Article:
Arkham Asylum had only one major flaw – the game was so painstakingly, overwhelmingly, wonderfully thorough in its depiction of the Batman universe, we couldn’t imagine what was left to cover or accomplish in a sequel. The developers at Rocksteady got every element of the character right, from his combat to his gadgets to his previously neglected detective skills. They featured half a dozen of Gotham’s greatest villains, then included hidden references to nearly 30 more just as fan service. They created a setting with enough macabre detail to capture the comics’ horror, but with enough epic scope to somehow fit a Batcave, Batmobile and Batwing.
This was it. This was the perfect Batman game.
Yet from the moment we started Arkham City, all we could think was: Arkham Asylum was practice. Compared to its sequel, the “best superhero game ever” and our choice for Game of the Year 2009 seems like a tech demo, a first draft, merely a blueprint for what the perfect Batman game can actually be. This is it.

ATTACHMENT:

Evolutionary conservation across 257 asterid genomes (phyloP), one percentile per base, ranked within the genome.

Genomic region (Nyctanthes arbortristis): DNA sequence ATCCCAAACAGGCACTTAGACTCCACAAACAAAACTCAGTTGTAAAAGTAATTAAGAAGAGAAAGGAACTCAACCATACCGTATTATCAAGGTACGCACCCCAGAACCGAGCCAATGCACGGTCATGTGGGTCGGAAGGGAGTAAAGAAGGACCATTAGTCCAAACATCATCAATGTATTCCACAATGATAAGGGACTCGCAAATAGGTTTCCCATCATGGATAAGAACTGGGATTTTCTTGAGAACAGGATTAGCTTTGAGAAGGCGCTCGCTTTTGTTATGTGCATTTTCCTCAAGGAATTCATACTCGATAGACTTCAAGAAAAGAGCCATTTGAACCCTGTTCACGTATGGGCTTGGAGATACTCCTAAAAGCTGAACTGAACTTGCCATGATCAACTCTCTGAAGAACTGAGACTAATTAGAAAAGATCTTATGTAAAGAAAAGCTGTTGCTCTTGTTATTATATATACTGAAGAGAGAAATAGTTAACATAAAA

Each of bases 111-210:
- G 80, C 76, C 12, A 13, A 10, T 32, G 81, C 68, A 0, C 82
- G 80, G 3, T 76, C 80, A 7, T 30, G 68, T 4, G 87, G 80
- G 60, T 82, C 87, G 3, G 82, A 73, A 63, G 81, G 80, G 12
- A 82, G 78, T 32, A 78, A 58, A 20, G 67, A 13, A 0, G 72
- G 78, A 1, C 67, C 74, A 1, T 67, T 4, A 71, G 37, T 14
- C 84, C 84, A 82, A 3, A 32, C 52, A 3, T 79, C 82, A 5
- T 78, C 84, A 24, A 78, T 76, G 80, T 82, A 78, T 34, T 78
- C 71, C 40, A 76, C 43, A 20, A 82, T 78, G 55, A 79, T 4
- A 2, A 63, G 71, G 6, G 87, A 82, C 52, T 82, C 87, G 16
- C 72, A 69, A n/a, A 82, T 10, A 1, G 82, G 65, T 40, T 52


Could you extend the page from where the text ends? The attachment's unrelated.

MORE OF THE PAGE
For an immediate idea of how much bigger and better Arkham City is than its already incredible predecessor, take a look at this list of the Batman villains mentioned in Arkham Asylum, but never seen. Half of those now play major roles in the sequel, in addition to return appearances by all except one of the rogue’s gallery introduced in the original. Throw in new heroes like Robin, Alfred, Vicki Vale and Talia al Ghul, as well as a bunch of surprise cameos we wouldn’t dare spoil here, and you have a cast numbering in the “holy cow, did Joel Schumacher direct this?!” range. That fear is unnecessary, however, because the game’s writers and developers have succeeded in fully developing and fully justifying every character’s place in a narrative that makes complete logical and dramatic sense. It’s really rather miraculous.